The study, published in the Journal of Consumer Research, found that people's choices are influenced by a strong link of meat with masculinity -- a reason why men generally more reluctant to try vegetarian products.
"To the strong, traditional, macho, bicep-flexing, All-American male, red meat is a strong, traditional, macho, bicep-flexing, All-American food," the researchers said.
"Soy is not. To eat it, they would have to give up a food they saw as strong and powerful like themselves for a food they saw as weak and wimpy," they said.
In a number of experiments, the team comprising researchers from University of Pennsylvania, Louisiana State University, University of North Carolina and Cornell University studied people's metaphors about certain foods, like meat and milk.
They found that people rated meat as more masculine than vegetables, LiveScience reported.
They also found that meat generated more masculine words when people discussed it, and that people viewed male meat eaters as being more masculine than non-meat eaters.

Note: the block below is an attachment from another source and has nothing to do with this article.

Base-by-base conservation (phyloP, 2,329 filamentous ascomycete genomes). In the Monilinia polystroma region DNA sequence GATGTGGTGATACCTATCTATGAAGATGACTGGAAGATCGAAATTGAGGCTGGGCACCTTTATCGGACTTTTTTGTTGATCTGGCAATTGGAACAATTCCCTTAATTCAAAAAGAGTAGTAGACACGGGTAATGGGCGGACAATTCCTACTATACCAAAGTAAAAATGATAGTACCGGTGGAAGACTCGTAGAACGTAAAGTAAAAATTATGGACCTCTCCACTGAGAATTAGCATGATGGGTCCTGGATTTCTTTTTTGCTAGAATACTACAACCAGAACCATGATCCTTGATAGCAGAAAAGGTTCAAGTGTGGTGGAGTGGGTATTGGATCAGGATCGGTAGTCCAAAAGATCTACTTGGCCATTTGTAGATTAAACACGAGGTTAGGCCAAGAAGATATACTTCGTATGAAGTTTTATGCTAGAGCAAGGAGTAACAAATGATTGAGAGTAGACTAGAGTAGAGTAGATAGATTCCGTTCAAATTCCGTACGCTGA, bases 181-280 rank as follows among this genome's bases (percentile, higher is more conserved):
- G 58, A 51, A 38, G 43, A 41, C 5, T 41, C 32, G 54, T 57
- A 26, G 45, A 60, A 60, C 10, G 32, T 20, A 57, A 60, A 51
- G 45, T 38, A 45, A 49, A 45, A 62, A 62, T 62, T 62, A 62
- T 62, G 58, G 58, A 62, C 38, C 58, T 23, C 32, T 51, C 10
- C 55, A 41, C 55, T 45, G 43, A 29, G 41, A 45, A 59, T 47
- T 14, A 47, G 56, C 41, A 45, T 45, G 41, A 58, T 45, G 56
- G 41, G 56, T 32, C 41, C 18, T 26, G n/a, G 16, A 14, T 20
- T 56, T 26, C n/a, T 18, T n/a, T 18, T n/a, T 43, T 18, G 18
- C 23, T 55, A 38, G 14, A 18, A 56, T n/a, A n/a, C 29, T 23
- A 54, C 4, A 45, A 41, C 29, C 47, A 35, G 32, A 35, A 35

"In marketing, understanding the metaphor a consumer might have for a brand could move the art of positioning toward more of a science," the researchers wrote.
The metaphor for meat they found was a strong connection between eating meat -- especially muscle meat, like steak -- and masculinity.
Most of the studies took place in the US and UK, but the authors also analysed 23 languages that use gendered pronouns and they discovered that across most of the languages, meat was related to the male gender.
If marketers or health advocates want to counteract such powerful associations, they need to address the metaphors that shape consumer attitudes, the authors explained.
For example, an education campaign that urges people to eat more vegetables would be a tough sell, but reshaping veg burgers to make them resemble beef or giving them grill marks might help cautious men make the transition.